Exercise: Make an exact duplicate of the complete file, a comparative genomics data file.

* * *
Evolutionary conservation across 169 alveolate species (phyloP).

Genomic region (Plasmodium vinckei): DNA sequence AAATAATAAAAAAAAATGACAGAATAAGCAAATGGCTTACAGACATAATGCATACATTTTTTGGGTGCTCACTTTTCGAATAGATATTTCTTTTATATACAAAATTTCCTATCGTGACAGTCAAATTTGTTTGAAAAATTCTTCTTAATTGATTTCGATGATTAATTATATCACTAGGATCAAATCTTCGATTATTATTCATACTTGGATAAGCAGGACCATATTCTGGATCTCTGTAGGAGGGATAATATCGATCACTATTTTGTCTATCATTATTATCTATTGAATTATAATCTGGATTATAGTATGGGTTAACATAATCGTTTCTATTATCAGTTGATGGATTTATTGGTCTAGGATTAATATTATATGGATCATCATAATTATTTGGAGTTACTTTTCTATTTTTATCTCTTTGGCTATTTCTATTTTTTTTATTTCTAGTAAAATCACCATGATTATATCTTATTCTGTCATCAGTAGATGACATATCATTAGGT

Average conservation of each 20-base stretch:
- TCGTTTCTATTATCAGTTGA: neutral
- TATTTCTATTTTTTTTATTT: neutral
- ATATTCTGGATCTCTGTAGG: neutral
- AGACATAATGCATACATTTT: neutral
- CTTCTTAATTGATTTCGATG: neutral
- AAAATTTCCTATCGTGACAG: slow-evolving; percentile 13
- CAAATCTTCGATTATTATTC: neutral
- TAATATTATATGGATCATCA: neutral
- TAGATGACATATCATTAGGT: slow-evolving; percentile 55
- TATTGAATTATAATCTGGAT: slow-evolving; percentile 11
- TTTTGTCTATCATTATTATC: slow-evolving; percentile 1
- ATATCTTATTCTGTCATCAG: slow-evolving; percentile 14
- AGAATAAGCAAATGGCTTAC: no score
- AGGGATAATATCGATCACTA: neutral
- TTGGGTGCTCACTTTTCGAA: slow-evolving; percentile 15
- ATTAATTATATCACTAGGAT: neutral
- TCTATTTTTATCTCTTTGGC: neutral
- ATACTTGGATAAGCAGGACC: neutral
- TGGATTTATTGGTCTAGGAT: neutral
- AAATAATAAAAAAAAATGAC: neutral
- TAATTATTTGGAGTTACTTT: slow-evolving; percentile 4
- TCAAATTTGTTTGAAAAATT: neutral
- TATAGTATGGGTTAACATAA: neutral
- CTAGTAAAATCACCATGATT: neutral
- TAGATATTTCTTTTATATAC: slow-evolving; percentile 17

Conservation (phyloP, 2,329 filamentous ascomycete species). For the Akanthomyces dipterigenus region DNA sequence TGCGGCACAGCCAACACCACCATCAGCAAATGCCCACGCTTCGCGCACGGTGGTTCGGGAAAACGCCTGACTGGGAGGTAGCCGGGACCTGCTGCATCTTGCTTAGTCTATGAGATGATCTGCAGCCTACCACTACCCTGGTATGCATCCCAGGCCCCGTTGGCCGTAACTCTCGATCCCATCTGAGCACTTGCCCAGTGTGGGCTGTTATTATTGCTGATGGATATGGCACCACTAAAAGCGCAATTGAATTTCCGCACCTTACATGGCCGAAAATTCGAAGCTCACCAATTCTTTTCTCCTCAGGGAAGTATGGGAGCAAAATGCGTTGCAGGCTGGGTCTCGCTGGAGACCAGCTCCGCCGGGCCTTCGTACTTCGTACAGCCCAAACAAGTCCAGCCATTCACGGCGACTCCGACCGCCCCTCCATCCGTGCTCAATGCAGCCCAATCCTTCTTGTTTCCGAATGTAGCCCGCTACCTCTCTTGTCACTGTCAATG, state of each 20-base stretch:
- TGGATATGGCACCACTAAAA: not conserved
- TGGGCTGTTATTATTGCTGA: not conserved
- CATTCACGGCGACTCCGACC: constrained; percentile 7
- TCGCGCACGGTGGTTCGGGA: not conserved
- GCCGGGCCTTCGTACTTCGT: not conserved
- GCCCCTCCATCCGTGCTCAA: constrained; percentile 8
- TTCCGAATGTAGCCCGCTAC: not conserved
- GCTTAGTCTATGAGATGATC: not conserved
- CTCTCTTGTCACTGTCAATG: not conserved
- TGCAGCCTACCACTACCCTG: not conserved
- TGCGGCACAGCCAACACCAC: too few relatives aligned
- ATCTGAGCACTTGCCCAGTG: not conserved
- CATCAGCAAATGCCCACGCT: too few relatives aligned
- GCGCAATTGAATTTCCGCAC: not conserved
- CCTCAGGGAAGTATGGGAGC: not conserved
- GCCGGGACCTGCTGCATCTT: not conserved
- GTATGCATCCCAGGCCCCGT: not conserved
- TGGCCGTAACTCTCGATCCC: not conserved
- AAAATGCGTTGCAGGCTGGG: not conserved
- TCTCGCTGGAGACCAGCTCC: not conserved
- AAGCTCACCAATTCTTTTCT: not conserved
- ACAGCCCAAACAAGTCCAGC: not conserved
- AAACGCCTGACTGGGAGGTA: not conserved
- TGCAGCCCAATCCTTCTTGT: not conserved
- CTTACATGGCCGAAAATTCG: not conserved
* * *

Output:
Evolutionary conservation across 169 alveolate species (phyloP).

Genomic region (Plasmodium vinckei): DNA sequence AAATAATAAAAAAAAATGACAGAATAAGCAAATGGCTTACAGACATAATGCATACATTTTTTGGGTGCTCACTTTTCGAATAGATATTTCTTTTATATACAAAATTTCCTATCGTGACAGTCAAATTTGTTTGAAAAATTCTTCTTAATTGATTTCGATGATTAATTATATCACTAGGATCAAATCTTCGATTATTATTCATACTTGGATAAGCAGGACCATATTCTGGATCTCTGTAGGAGGGATAATATCGATCACTATTTTGTCTATCATTATTATCTATTGAATTATAATCTGGATTATAGTATGGGTTAACATAATCGTTTCTATTATCAGTTGATGGATTTATTGGTCTAGGATTAATATTATATGGATCATCATAATTATTTGGAGTTACTTTTCTATTTTTATCTCTTTGGCTATTTCTATTTTTTTTATTTCTAGTAAAATCACCATGATTATATCTTATTCTGTCATCAGTAGATGACATATCATTAGGT

Average conservation of each 20-base stretch:
- TCGTTTCTATTATCAGTTGA: neutral
- TATTTCTATTTTTTTTATTT: neutral
- ATATTCTGGATCTCTGTAGG: neutral
- AGACATAATGCATACATTTT: neutral
- CTTCTTAATTGATTTCGATG: neutral
- AAAATTTCCTATCGTGACAG: slow-evolving; percentile 13
- CAAATCTTCGATTATTATTC: neutral
- TAATATTATATGGATCATCA: neutral
- TAGATGACATATCATTAGGT: slow-evolving; percentile 55
- TATTGAATTATAATCTGGAT: slow-evolving; percentile 11
- TTTTGTCTATCATTATTATC: slow-evolving; percentile 1
- ATATCTTATTCTGTCATCAG: slow-evolving; percentile 14
- AGAATAAGCAAATGGCTTAC: no score
- AGGGATAATATCGATCACTA: neutral
- TTGGGTGCTCACTTTTCGAA: slow-evolving; percentile 15
- ATTAATTATATCACTAGGAT: neutral
- TCTATTTTTATCTCTTTGGC: neutral
- ATACTTGGATAAGCAGGACC: neutral
- TGGATTTATTGGTCTAGGAT: neutral
- AAATAATAAAAAAAAATGAC: neutral
- TAATTATTTGGAGTTACTTT: slow-evolving; percentile 4
- TCAAATTTGTTTGAAAAATT: neutral
- TATAGTATGGGTTAACATAA: neutral
- CTAGTAAAATCACCATGATT: neutral
- TAGATATTTCTTTTATATAC: slow-evolving; percentile 17

Conservation (phyloP, 2,329 filamentous ascomycete species). For the Akanthomyces dipterigenus region DNA sequence TGCGGCACAGCCAACACCACCATCAGCAAATGCCCACGCTTCGCGCACGGTGGTTCGGGAAAACGCCTGACTGGGAGGTAGCCGGGACCTGCTGCATCTTGCTTAGTCTATGAGATGATCTGCAGCCTACCACTACCCTGGTATGCATCCCAGGCCCCGTTGGCCGTAACTCTCGATCCCATCTGAGCACTTGCCCAGTGTGGGCTGTTATTATTGCTGATGGATATGGCACCACTAAAAGCGCAATTGAATTTCCGCACCTTACATGGCCGAAAATTCGAAGCTCACCAATTCTTTTCTCCTCAGGGAAGTATGGGAGCAAAATGCGTTGCAGGCTGGGTCTCGCTGGAGACCAGCTCCGCCGGGCCTTCGTACTTCGTACAGCCCAAACAAGTCCAGCCATTCACGGCGACTCCGACCGCCCCTCCATCCGTGCTCAATGCAGCCCAATCCTTCTTGTTTCCGAATGTAGCCCGCTACCTCTCTTGTCACTGTCAATG, state of each 20-base stretch:
- TGGATATGGCACCACTAAAA: not conserved
- TGGGCTGTTATTATTGCTGA: not conserved
- CATTCACGGCGACTCCGACC: constrained; percentile 7
- TCGCGCACGGTGGTTCGGGA: not conserved
- GCCGGGCCTTCGTACTTCGT: not conserved
- GCCCCTCCATCCGTGCTCAA: constrained; percentile 8
- TTCCGAATGTAGCCCGCTAC: not conserved
- GCTTAGTCTATGAGATGATC: not conserved
- CTCTCTTGTCACTGTCAATG: not conserved
- TGCAGCCTACCACTACCCTG: not conserved
- TGCGGCACAGCCAACACCAC: too few relatives aligned
- ATCTGAGCACTTGCCCAGTG: not conserved
- CATCAGCAAATGCCCACGCT: too few relatives aligned
- GCGCAATTGAATTTCCGCAC: not conserved
- CCTCAGGGAAGTATGGGAGC: not conserved
- GCCGGGACCTGCTGCATCTT: not conserved
- GTATGCATCCCAGGCCCCGT: not conserved
- TGGCCGTAACTCTCGATCCC: not conserved
- AAAATGCGTTGCAGGCTGGG: not conserved
- TCTCGCTGGAGACCAGCTCC: not conserved
- AAGCTCACCAATTCTTTTCT: not conserved
- ACAGCCCAAACAAGTCCAGC: not conserved
- AAACGCCTGACTGGGAGGTA: not conserved
- TGCAGCCCAATCCTTCTTGT: not conserved
- CTTACATGGCCGAAAATTCG: not conserved